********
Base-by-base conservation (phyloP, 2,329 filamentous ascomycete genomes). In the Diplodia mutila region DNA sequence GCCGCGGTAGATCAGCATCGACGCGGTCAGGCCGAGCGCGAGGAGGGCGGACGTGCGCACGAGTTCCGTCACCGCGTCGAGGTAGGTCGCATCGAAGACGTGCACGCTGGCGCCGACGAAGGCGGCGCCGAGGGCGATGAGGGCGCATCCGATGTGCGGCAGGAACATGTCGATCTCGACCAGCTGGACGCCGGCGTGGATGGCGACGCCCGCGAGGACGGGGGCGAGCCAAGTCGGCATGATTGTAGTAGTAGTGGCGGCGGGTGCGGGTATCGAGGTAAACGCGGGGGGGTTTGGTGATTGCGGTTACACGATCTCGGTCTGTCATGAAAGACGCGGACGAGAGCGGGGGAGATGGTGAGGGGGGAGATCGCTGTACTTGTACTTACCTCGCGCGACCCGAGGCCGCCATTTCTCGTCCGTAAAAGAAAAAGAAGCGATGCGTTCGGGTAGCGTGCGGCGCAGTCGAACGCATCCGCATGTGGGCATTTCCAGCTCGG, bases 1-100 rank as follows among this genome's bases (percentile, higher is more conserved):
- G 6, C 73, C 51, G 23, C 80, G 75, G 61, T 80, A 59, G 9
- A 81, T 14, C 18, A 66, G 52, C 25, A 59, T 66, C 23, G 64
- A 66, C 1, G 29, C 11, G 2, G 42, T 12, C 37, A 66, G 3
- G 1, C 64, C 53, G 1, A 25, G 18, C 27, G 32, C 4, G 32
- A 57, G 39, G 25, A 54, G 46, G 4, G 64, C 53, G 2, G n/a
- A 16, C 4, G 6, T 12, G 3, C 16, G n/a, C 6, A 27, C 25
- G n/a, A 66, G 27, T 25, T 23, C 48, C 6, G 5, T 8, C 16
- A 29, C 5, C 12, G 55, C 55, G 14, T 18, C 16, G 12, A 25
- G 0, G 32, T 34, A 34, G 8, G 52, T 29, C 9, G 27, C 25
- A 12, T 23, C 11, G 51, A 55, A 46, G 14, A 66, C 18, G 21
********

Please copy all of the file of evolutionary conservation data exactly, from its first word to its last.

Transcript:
Base-by-base conservation (phyloP, 2,329 filamentous ascomycete genomes). In the Diplodia mutila region DNA sequence GCCGCGGTAGATCAGCATCGACGCGGTCAGGCCGAGCGCGAGGAGGGCGGACGTGCGCACGAGTTCCGTCACCGCGTCGAGGTAGGTCGCATCGAAGACGTGCACGCTGGCGCCGACGAAGGCGGCGCCGAGGGCGATGAGGGCGCATCCGATGTGCGGCAGGAACATGTCGATCTCGACCAGCTGGACGCCGGCGTGGATGGCGACGCCCGCGAGGACGGGGGCGAGCCAAGTCGGCATGATTGTAGTAGTAGTGGCGGCGGGTGCGGGTATCGAGGTAAACGCGGGGGGGTTTGGTGATTGCGGTTACACGATCTCGGTCTGTCATGAAAGACGCGGACGAGAGCGGGGGAGATGGTGAGGGGGGAGATCGCTGTACTTGTACTTACCTCGCGCGACCCGAGGCCGCCATTTCTCGTCCGTAAAAGAAAAAGAAGCGATGCGTTCGGGTAGCGTGCGGCGCAGTCGAACGCATCCGCATGTGGGCATTTCCAGCTCGG, bases 1-100 rank as follows among this genome's bases (percentile, higher is more conserved):
- G 6, C 73, C 51, G 23, C 80, G 75, G 61, T 80, A 59, G 9
- A 81, T 14, C 18, A 66, G 52, C 25, A 59, T 66, C 23, G 64
- A 66, C 1, G 29, C 11, G 2, G 42, T 12, C 37, A 66, G 3
- G 1, C 64, C 53, G 1, A 25, G 18, C 27, G 32, C 4, G 32
- A 57, G 39, G 25, A 54, G 46, G 4, G 64, C 53, G 2, G n/a
- A 16, C 4, G 6, T 12, G 3, C 16, G n/a, C 6, A 27, C 25
- G n/a, A 66, G 27, T 25, T 23, C 48, C 6, G 5, T 8, C 16
- A 29, C 5, C 12, G 55, C 55, G 14, T 18, C 16, G 12, A 25
- G 0, G 32, T 34, A 34, G 8, G 52, T 29, C 9, G 27, C 25
- A 12, T 23, C 11, G 51, A 55, A 46, G 14, A 66, C 18, G 21